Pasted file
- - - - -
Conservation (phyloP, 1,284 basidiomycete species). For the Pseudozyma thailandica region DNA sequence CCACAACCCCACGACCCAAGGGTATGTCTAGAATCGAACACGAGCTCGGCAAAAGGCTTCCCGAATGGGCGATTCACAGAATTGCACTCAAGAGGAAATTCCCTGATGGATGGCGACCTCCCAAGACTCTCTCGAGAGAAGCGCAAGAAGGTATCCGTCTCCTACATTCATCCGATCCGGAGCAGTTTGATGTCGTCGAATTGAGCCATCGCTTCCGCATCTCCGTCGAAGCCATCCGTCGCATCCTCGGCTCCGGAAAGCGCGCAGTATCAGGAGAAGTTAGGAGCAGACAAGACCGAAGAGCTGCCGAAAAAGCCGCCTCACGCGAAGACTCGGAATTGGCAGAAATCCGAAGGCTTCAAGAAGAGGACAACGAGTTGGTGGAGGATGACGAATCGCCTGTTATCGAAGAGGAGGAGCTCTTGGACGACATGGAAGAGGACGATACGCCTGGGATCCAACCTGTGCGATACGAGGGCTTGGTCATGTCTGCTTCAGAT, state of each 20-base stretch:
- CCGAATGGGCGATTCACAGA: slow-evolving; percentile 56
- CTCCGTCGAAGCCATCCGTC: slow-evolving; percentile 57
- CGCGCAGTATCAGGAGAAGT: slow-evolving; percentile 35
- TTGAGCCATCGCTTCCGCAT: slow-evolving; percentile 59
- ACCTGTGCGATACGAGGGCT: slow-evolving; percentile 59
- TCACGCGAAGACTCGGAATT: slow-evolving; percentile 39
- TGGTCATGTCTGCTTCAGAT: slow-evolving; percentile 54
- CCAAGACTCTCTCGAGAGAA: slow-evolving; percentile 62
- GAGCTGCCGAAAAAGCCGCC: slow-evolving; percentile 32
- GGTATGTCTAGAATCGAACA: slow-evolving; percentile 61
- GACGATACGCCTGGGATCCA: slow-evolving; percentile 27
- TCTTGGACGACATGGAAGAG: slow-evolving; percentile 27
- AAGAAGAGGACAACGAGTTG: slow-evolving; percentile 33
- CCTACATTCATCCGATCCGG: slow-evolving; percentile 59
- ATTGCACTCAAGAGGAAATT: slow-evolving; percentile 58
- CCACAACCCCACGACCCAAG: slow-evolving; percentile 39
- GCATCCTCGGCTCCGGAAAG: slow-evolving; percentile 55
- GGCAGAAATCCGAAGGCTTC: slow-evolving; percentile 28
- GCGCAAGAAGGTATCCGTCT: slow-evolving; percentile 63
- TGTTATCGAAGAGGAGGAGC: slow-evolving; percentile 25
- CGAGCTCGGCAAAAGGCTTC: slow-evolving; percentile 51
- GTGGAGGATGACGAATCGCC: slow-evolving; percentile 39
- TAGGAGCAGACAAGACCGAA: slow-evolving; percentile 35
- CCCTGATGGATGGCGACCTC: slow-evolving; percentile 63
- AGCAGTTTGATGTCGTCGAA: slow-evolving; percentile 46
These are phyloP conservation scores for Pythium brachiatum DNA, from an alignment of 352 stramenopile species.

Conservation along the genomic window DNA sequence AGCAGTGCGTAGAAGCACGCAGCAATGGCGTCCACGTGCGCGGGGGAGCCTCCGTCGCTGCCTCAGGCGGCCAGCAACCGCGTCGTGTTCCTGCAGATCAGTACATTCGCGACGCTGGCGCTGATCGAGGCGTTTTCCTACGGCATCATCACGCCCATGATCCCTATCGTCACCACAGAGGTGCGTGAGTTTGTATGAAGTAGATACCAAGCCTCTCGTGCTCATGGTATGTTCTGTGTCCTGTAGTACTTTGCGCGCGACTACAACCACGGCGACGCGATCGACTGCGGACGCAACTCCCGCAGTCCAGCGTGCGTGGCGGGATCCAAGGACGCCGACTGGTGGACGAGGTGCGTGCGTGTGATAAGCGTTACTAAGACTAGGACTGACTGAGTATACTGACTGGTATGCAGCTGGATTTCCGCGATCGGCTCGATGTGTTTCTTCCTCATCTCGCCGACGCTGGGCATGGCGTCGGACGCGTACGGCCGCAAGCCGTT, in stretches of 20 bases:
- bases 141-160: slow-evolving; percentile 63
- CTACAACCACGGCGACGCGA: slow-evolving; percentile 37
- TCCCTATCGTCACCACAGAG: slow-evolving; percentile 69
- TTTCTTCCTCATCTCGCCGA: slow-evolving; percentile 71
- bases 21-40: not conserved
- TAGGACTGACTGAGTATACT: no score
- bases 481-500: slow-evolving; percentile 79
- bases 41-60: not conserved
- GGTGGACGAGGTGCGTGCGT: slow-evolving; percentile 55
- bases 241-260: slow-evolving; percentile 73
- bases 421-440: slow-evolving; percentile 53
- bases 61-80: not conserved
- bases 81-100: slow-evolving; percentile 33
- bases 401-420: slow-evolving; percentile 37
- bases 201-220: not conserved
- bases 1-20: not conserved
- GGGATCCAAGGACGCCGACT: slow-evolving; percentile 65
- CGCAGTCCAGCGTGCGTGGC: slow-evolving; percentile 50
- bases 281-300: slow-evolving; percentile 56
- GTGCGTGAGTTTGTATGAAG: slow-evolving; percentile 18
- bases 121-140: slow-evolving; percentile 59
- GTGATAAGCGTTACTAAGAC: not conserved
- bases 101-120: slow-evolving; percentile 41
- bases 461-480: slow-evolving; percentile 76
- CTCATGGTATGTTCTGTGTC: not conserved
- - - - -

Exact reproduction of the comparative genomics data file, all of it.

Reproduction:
Conservation (phyloP, 1,284 basidiomycete species). For the Pseudozyma thailandica region DNA sequence CCACAACCCCACGACCCAAGGGTATGTCTAGAATCGAACACGAGCTCGGCAAAAGGCTTCCCGAATGGGCGATTCACAGAATTGCACTCAAGAGGAAATTCCCTGATGGATGGCGACCTCCCAAGACTCTCTCGAGAGAAGCGCAAGAAGGTATCCGTCTCCTACATTCATCCGATCCGGAGCAGTTTGATGTCGTCGAATTGAGCCATCGCTTCCGCATCTCCGTCGAAGCCATCCGTCGCATCCTCGGCTCCGGAAAGCGCGCAGTATCAGGAGAAGTTAGGAGCAGACAAGACCGAAGAGCTGCCGAAAAAGCCGCCTCACGCGAAGACTCGGAATTGGCAGAAATCCGAAGGCTTCAAGAAGAGGACAACGAGTTGGTGGAGGATGACGAATCGCCTGTTATCGAAGAGGAGGAGCTCTTGGACGACATGGAAGAGGACGATACGCCTGGGATCCAACCTGTGCGATACGAGGGCTTGGTCATGTCTGCTTCAGAT, state of each 20-base stretch:
- CCGAATGGGCGATTCACAGA: slow-evolving; percentile 56
- CTCCGTCGAAGCCATCCGTC: slow-evolving; percentile 57
- CGCGCAGTATCAGGAGAAGT: slow-evolving; percentile 35
- TTGAGCCATCGCTTCCGCAT: slow-evolving; percentile 59
- ACCTGTGCGATACGAGGGCT: slow-evolving; percentile 59
- TCACGCGAAGACTCGGAATT: slow-evolving; percentile 39
- TGGTCATGTCTGCTTCAGAT: slow-evolving; percentile 54
- CCAAGACTCTCTCGAGAGAA: slow-evolving; percentile 62
- GAGCTGCCGAAAAAGCCGCC: slow-evolving; percentile 32
- GGTATGTCTAGAATCGAACA: slow-evolving; percentile 61
- GACGATACGCCTGGGATCCA: slow-evolving; percentile 27
- TCTTGGACGACATGGAAGAG: slow-evolving; percentile 27
- AAGAAGAGGACAACGAGTTG: slow-evolving; percentile 33
- CCTACATTCATCCGATCCGG: slow-evolving; percentile 59
- ATTGCACTCAAGAGGAAATT: slow-evolving; percentile 58
- CCACAACCCCACGACCCAAG: slow-evolving; percentile 39
- GCATCCTCGGCTCCGGAAAG: slow-evolving; percentile 55
- GGCAGAAATCCGAAGGCTTC: slow-evolving; percentile 28
- GCGCAAGAAGGTATCCGTCT: slow-evolving; percentile 63
- TGTTATCGAAGAGGAGGAGC: slow-evolving; percentile 25
- CGAGCTCGGCAAAAGGCTTC: slow-evolving; percentile 51
- GTGGAGGATGACGAATCGCC: slow-evolving; percentile 39
- TAGGAGCAGACAAGACCGAA: slow-evolving; percentile 35
- CCCTGATGGATGGCGACCTC: slow-evolving; percentile 63
- AGCAGTTTGATGTCGTCGAA: slow-evolving; percentile 46
These are phyloP conservation scores for Pythium brachiatum DNA, from an alignment of 352 stramenopile species.

Conservation along the genomic window DNA sequence AGCAGTGCGTAGAAGCACGCAGCAATGGCGTCCACGTGCGCGGGGGAGCCTCCGTCGCTGCCTCAGGCGGCCAGCAACCGCGTCGTGTTCCTGCAGATCAGTACATTCGCGACGCTGGCGCTGATCGAGGCGTTTTCCTACGGCATCATCACGCCCATGATCCCTATCGTCACCACAGAGGTGCGTGAGTTTGTATGAAGTAGATACCAAGCCTCTCGTGCTCATGGTATGTTCTGTGTCCTGTAGTACTTTGCGCGCGACTACAACCACGGCGACGCGATCGACTGCGGACGCAACTCCCGCAGTCCAGCGTGCGTGGCGGGATCCAAGGACGCCGACTGGTGGACGAGGTGCGTGCGTGTGATAAGCGTTACTAAGACTAGGACTGACTGAGTATACTGACTGGTATGCAGCTGGATTTCCGCGATCGGCTCGATGTGTTTCTTCCTCATCTCGCCGACGCTGGGCATGGCGTCGGACGCGTACGGCCGCAAGCCGTT, in stretches of 20 bases:
- bases 141-160: slow-evolving; percentile 63
- CTACAACCACGGCGACGCGA: slow-evolving; percentile 37
- TCCCTATCGTCACCACAGAG: slow-evolving; percentile 69
- TTTCTTCCTCATCTCGCCGA: slow-evolving; percentile 71
- bases 21-40: not conserved
- TAGGACTGACTGAGTATACT: no score
- bases 481-500: slow-evolving; percentile 79
- bases 41-60: not conserved
- GGTGGACGAGGTGCGTGCGT: slow-evolving; percentile 55
- bases 241-260: slow-evolving; percentile 73
- bases 421-440: slow-evolving; percentile 53
- bases 61-80: not conserved
- bases 81-100: slow-evolving; percentile 33
- bases 401-420: slow-evolving; percentile 37
- bases 201-220: not conserved
- bases 1-20: not conserved
- GGGATCCAAGGACGCCGACT: slow-evolving; percentile 65
- CGCAGTCCAGCGTGCGTGGC: slow-evolving; percentile 50
- bases 281-300: slow-evolving; percentile 56
- GTGCGTGAGTTTGTATGAAG: slow-evolving; percentile 18
- bases 121-140: slow-evolving; percentile 59
- GTGATAAGCGTTACTAAGAC: not conserved
- bases 101-120: slow-evolving; percentile 41
- bases 461-480: slow-evolving; percentile 76
- CTCATGGTATGTTCTGTGTC: not conserved